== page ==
Union Minister Sarbananda Sonowal on Saturday informed that the Centre is taking initiatives to develop the Brahmaputra and Barak rivers. The announcement comes weeks after a Parliamentary panel observed that the Chinese movement on the Brahmaputra must be monitored. Earlier, the people of Assam had expressed apprehension over the Chinese government’s plan to build a dam on the river.

Sonowal further stressed the importance of developing these rivers by pointing out their role in northeast India’s economic structure. “We are going to take various initiatives to develop Brahmaputra and Barak rivers. These are the two major rivers we have in the entire northeast which are economically viable waterways of the country,” the minister said.

Earlier, reports had emerged regarding the Chinese government’s plans to construct a dam on the river Brahmaputra. The people of Assam had expressed concerns over the same during the first phase of the state Assembly elections. Over 56% of the Brahmaputra, which is a trans-Himalayan river, flows through Chinese territory. The river also known as the Yarlung Tsangpo receives an annual rainfall of about 2,000 to 2,100 mm, resulting in swelling of the river line while flowing through India.

Monitor Chinese actions on the Brahmaputra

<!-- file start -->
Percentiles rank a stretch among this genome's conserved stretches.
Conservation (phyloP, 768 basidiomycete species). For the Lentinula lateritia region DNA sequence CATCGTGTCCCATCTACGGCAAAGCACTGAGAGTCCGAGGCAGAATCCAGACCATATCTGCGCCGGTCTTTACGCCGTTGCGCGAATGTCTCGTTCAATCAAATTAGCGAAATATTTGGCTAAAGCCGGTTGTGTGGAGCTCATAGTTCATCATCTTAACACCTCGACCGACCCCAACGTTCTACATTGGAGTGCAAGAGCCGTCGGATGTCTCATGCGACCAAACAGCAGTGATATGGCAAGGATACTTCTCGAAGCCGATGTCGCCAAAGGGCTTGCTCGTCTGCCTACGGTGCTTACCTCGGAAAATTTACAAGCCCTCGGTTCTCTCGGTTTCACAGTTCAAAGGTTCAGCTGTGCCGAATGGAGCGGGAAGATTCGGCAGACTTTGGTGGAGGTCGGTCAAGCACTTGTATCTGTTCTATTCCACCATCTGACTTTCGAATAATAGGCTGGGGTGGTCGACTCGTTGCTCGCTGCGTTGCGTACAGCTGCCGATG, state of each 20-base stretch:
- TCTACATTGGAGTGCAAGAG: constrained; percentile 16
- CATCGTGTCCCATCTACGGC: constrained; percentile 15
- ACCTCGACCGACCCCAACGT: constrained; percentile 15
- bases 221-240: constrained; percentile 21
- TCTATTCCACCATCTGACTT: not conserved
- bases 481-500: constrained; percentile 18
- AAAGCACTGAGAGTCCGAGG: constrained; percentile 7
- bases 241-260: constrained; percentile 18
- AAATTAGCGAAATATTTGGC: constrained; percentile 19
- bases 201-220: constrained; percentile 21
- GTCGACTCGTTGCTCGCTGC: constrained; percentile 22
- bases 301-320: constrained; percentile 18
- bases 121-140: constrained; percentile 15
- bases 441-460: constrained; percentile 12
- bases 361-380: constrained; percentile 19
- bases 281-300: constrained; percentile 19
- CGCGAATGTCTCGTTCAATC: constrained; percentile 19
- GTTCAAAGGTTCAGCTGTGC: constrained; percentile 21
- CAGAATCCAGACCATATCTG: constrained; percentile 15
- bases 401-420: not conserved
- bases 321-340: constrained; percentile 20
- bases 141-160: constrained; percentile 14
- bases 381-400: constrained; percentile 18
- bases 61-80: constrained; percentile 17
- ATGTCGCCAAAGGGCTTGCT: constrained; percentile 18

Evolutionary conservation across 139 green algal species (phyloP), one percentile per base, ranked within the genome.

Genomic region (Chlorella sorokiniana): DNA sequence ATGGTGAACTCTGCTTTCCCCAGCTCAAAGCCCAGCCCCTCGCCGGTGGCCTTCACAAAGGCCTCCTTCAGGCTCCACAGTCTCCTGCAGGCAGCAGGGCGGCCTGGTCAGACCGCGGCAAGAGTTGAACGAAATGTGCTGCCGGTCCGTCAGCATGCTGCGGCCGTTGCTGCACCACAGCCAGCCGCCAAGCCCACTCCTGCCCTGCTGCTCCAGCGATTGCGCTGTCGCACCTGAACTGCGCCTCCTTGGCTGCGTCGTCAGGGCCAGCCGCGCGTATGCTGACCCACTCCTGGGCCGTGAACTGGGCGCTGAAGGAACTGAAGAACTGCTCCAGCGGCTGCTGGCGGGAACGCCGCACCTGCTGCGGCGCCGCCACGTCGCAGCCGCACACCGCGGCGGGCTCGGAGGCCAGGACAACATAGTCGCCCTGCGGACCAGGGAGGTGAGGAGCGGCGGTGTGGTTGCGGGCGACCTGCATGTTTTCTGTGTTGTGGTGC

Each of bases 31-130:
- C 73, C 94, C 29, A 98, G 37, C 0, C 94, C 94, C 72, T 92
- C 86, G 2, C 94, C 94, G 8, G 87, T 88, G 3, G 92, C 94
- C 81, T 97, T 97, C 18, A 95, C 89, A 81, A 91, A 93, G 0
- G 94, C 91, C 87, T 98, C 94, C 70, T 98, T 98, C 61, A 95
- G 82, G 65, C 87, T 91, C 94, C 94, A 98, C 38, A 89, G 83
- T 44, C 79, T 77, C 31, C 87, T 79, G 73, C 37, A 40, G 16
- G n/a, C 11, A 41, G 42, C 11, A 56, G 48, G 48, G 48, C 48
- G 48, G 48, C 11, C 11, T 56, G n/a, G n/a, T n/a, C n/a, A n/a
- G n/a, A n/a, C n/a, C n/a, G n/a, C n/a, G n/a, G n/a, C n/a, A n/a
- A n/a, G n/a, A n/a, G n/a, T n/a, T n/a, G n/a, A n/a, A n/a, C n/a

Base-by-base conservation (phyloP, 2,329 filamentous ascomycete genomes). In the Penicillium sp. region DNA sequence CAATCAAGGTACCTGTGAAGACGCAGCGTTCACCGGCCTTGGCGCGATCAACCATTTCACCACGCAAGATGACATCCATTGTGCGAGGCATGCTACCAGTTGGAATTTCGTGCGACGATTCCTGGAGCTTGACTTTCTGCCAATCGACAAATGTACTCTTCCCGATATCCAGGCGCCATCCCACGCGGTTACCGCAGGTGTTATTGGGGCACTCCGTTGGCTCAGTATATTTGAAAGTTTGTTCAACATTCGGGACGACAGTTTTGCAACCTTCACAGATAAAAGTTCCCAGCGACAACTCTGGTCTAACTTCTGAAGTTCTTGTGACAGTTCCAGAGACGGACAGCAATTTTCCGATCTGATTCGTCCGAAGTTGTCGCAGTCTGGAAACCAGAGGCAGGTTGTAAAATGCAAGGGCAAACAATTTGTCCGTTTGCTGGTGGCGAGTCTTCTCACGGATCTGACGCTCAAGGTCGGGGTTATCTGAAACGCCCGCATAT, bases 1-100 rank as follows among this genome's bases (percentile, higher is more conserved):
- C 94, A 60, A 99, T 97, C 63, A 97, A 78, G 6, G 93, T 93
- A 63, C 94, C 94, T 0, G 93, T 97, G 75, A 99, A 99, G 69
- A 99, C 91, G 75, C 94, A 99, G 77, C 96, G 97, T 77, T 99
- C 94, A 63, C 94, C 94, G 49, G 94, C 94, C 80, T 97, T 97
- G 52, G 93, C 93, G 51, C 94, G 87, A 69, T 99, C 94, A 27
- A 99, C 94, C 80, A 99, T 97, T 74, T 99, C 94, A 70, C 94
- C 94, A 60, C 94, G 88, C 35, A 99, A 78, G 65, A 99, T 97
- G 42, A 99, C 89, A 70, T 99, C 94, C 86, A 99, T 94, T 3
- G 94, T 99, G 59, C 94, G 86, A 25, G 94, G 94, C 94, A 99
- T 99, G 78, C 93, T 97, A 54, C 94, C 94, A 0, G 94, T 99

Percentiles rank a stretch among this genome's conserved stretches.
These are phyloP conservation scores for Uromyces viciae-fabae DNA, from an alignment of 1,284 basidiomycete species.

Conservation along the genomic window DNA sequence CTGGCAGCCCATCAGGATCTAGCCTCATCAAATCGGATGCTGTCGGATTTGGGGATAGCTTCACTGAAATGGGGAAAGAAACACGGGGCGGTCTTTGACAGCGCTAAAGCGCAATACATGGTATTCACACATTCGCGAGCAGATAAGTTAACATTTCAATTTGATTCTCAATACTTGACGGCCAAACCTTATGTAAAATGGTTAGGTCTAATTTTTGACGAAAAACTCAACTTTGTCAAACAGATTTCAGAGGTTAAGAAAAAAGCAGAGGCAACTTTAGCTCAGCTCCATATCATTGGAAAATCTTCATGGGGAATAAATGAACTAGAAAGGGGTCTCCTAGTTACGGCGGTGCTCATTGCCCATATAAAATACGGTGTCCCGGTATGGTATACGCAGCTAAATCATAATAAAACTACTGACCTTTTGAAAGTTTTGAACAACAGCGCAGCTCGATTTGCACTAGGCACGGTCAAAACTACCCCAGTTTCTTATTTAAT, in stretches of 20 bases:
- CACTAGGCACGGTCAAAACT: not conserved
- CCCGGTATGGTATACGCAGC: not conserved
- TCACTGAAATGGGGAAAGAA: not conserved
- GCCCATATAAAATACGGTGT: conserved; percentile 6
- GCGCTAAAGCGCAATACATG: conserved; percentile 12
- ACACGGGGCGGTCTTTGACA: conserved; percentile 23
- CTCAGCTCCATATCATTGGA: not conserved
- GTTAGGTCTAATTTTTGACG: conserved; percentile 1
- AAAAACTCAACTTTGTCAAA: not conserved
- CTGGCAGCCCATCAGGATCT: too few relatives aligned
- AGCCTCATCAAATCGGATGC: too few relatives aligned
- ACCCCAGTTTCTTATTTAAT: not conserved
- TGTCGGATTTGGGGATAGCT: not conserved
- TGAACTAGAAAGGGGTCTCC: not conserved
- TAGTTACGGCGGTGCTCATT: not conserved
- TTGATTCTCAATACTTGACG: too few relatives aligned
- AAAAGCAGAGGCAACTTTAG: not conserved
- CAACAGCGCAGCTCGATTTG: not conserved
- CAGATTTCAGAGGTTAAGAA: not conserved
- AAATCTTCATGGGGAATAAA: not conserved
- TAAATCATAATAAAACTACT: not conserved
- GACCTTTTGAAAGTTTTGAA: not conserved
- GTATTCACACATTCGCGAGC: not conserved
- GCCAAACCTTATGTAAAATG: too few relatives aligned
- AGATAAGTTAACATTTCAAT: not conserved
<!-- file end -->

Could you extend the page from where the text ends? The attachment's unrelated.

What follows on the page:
Earlier this month, a Parliamentary panel observed that there is no water treaty between New Delhi and Beijing over the Brahmaputra apart from the Memoranda of Understanding (MoUs) on the Brahmaputra and Sutlej rivers signed by the two nations, which will be in force for five years and are regularly renewed.

The Standing Committee on Water Resources expressed apprehension that though ‘run of the river’ projects undertaken by China may not lead to diversion of waters, there remain possibilities of water being stored and released selectively to have an impact on the water flow of the Brahmaputra river.

Such a move could affect India’s endeavours to tap the region’s water resources as the Brahmaputra is critical to the water security of northeast India and Bangladesh. In November last year, Yan Zhiyong, the chairman of the Power Construction Corp of China, said his country will “implement hydropower exploitation in the downstream of the Yarlung Tsangpo River” and the project could serve to maintain water resources and domestic security. The recent report submitted by the panel recommended that India should constantly monitor the Chinese actions to avoid any major interventions on the Brahmaputra River.

(Image: PTI)